UNITED STATES DEPARTMENT OF EDUCATION
WASHINGTON, D.C. 20202
In the Matter of Docket No. 97-11-ST
LA NEWTON SCHOOL OF BEAUTY Student Financial
CULTURE, Assistance Proceeding
On January 2, 1997, the Office of Student Financial Assistance Programs (SFAP) of the U.S. Department of Education (Department) issued a notice of intent to terminate the eligibility of La Newton School of Beauty Culture (La Newton) to participate in the student financial assistance programs authorized under Title IV of the Higher Education Act of 1965, as amended (Title IV). 20 U.S.C. § 1070 et seq. and 42 U.S.C. § 2751 et seq. La Newton filed a request for review, and both parties submitted briefs.
SFAP contends that La Newton is no longer eligible to participate in the Title IV
programs because La Newton does not meet the requirement that it be accredited by a nationally
recognized accrediting agency. In response, La Newton admits that its accreditation was
revoked, but argues that its eligibility should not be terminated because it has not exhausted its
remedies with its accrediting agency regarding its accreditation.
La Newton concedes that accreditation is a requirement for participation in Title IV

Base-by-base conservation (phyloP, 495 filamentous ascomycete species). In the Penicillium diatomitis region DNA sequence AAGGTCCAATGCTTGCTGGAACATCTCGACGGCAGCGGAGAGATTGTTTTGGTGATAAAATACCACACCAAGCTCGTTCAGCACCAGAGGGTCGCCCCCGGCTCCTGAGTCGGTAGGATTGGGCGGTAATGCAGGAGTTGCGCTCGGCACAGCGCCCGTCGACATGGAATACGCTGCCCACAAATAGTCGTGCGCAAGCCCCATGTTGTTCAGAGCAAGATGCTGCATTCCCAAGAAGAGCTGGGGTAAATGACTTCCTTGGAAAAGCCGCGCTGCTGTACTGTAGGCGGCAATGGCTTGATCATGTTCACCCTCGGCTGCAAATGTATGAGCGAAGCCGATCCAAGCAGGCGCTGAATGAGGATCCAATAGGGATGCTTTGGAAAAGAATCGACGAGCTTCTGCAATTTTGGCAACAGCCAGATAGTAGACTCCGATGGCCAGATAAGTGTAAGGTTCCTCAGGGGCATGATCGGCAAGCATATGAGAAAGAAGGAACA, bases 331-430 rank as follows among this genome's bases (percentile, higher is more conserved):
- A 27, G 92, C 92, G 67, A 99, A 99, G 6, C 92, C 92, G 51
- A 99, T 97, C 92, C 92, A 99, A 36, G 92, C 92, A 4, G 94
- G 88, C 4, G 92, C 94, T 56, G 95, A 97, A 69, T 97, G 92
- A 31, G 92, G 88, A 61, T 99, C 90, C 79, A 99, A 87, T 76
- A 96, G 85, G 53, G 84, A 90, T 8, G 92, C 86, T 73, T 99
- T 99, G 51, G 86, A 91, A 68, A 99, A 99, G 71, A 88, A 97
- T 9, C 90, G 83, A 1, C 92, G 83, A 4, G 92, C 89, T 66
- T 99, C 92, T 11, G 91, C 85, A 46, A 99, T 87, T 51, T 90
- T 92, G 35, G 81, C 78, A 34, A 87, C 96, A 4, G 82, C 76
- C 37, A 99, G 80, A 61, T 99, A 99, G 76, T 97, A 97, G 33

programs. §§ 600.5(a)(6), 600.2; 20 U.S.C. §§ 1088 and 1141.See footnote 11 La Newton further admits that
the Commission denied the school's appeal for renewal of accreditation and removed the school
from the Commission's list of accredited schools. Finally, La Newton acknowledges that the
Commission is recognized by the Department as a nationally recognized accrediting agency.
Nonetheless, La Newton argues that it has not exhausted all of its remedies with the Commission
regarding its accreditation because it could petition for a variance and have its accreditation
reinstated "in a very short time." This outcome, however, is merely speculative; even were I not
bound by the regulations discussed infra, I could not rely upon such speculation for a finding that
La Newton's eligibility should not be terminated. La Newton also argues that the Department
would not be harmed or prejudiced if the Secretary did not terminate the school, and that the
Secretary should exercise his discretion under § 600.41 not to terminate. La Newton's arguments
as to whether the Secretary should exercise his discretion in termination decisions are irrelevant
before this tribunal, because while the Secretary may have such discretion, the tribunal does not.
Specifically, § 600.41(e)(1) states as follows:
Since La Newton admits that it is no longer accredited by the Commission and, thus, no
longer meets applicable requirements with regard to accreditation, I find that, pursuant to §
600.41(e)(1), termination is warranted.
Judge Richard F. O'Hair
Dated: April 10, 1997
A copy of the attached initial decision was sent by certified mail, return receipt requested to the
Vesper Gibbs Barnes, Esq.
Attorney at Law
1750 Washington Street
Boston, MA 02118
Kelly J. Andrews, Esq.
Office of the General Counsel
U.S. Department of Education
600 Independence Avenue, S.W.
Washington, D.C. 20202-2110